Dec 05 2018
Leading industry research firm IBISWorld has released a new report revealing the electricity sector’s failures and their effects on Australian consumers and businesses. Power shock: Learning from Australia’s mistakes in the electricity sector analyses the systemic failures in the generation, transmission, and retail markets, which have contributed to a 56% increase in electricity prices over the past decade. The report finds that rising electricity costs in Australia pose a significant threat to household spending and business viability. In order to prevent further harm to the economy, the report recommends that the Federal Government deliver a comprehensive policy framework across the electricity supply chain, and put to rest the instability exhibited over the past decade. In particular, any energy policy must accept renewable energy’s inevitable role in future electricity generation, despite the challenges it presents.
In the generation sector, electricity production costs have risen due to higher fossil fuel costs and the declining efficiency of ageing coal power stations. In addition, the accelerating transition to cheaper renewable power has further threatened the Fossil Fuel Electricity Generation industry’s viability.
“Although renewables now provide electricity at a lower cost than most fossil fuel generators, the intermittent nature of solar and wind power requires investment in expensive electricity storage infrastructure, such as the pumped hydro Snowy 2.0 project. The cost of this infrastructure will ultimately need to be recovered through higher prices charged to consumers,” said IBISWorld Senior Industry Analyst, Jason Aravanis.
Mr Aravanis believes the greatest capacity to reduce electricity prices exists in the Electricity Transmission industry, as higher transmission costs have been the largest contributor to rising electricity prices over the past decade.
“Historical failures in policy design by state governments across the eastern seaboard have led to excessive investment in unnecessary infrastructure, which has been funded through higher household electricity bills.
“At the same time, an increasing number of households have used solar panels to reduce their use of the transmission network, and therefore avoid paying for the network through their electricity bills. Consequently, non-solar equipped households have had to shoulder a greater share of the network cost burden,” said Mr Aravanis.
In the Electricity Retailing industry, Mr Aravanis has found that market liberalisation efforts over the past two decades have failed to create effective competitive pressure.
“Poor price transparency and confusing discounting practices by large retailers have reduced consumers’ ability to seek out the best electricity offer. As a result, small retailers have failed to capture significant market share, despite offering considerable discounts relative to large retailers,” said Mr Aravanis.
In addition to problems across the electricity supply chain, the report also finds that environmental policies have placed additional pressure on electricity prices. Although these policies have assisted in reducing emissions related to global warming, they have still accounted for close to 20% of the increase in electricity costs over the past decade.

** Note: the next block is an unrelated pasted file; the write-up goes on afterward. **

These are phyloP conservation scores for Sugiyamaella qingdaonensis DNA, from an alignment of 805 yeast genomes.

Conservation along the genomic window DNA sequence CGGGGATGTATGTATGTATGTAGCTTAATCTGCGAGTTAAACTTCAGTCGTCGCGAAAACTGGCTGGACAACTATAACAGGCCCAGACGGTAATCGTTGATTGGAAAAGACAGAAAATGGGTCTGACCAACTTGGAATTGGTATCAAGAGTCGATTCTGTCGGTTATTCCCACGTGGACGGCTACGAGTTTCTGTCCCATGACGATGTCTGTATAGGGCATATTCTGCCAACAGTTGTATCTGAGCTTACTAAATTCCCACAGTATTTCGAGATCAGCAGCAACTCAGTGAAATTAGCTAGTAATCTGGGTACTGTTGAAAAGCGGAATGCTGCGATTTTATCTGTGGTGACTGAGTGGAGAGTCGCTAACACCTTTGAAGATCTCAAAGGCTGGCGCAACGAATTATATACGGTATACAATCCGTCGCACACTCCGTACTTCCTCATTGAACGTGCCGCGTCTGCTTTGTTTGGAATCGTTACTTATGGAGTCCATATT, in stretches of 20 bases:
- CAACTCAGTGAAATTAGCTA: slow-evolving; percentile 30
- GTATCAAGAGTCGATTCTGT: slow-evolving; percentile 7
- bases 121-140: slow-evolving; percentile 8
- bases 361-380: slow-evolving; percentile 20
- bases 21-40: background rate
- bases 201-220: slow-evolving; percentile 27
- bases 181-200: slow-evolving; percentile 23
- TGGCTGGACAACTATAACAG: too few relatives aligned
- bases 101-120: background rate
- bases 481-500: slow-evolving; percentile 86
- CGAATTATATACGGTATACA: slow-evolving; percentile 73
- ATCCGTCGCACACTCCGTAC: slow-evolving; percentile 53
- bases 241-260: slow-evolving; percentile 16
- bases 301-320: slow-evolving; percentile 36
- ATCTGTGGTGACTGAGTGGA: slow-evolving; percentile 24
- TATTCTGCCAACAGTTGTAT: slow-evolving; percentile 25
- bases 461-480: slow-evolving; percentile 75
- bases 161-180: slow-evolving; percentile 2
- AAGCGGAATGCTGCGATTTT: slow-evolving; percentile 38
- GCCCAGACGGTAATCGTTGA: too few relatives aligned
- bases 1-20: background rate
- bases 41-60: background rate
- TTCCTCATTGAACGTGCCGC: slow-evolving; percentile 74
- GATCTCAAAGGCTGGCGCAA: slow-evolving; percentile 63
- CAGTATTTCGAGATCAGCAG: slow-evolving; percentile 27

“Intense political pressure regarding energy and climate policy has resulted in a succession of failed policy frameworks, including the recently abandoned National Energy Guarantee.
“The Federal Government’s ongoing failure to implement a comprehensive policy framework has created considerable uncertainty for the private sector. The risk of adverse regulatory change has dissuaded investment in future electricity infrastructure. As a result, the economy remains unnecessarily dependent on ageing and increasingly unreliable power stations,” said Mr Aravanis.
Outlook on the Australian electricity sector
According to IBISWorld, the outlook for the Australian electricity sector is mixed. Numerous government inquiries have revealed past mistakes in policy design and regulation. However, the report finds that the time for reviews, such as the recently proposed royal commission into the electricity sector, has passed.
“For most of the issues in the electricity sector, policy remedies exist and can be implemented in the short term. In particular, regulation changes in the retail and transmission markets can directly reduce electricity prices.
“However, some drivers of electricity price growth are unavoidable, and higher prices will likely become the new normal. New generation and transmission infrastructure to support renewable resources needs to be developed, and households and businesses will ultimately absorb the cost of this infrastructure. Above all else, cohesive policy at the state and federal levels will be critical to ensuring affordable, reliable, and renewable power in the future,” said Mr Aravanis.
Click here for a PDF copy of the full white paper
IBISWorld Industry Reports used in this release:
- Power shock: Learning from Australia’s mistakes in the electricity sector
- Fossil Fuel Electricity Generation in Australia
- Electricity Transmission in Australia
- Electricity Distribution in Australia
- Electricity Retailing in Australia
- Hydro-Electricity Generation in Australia
- Wind and Other Electricity Generation in Australia
For more information, to obtain industry reports, or to speak with an analyst, please contact:
IBISWorld Media Relations Representatives – Anne Wild & Associates Pty Ltd
Tel: +61 2 9440 0414
Mobile: 0431 781 445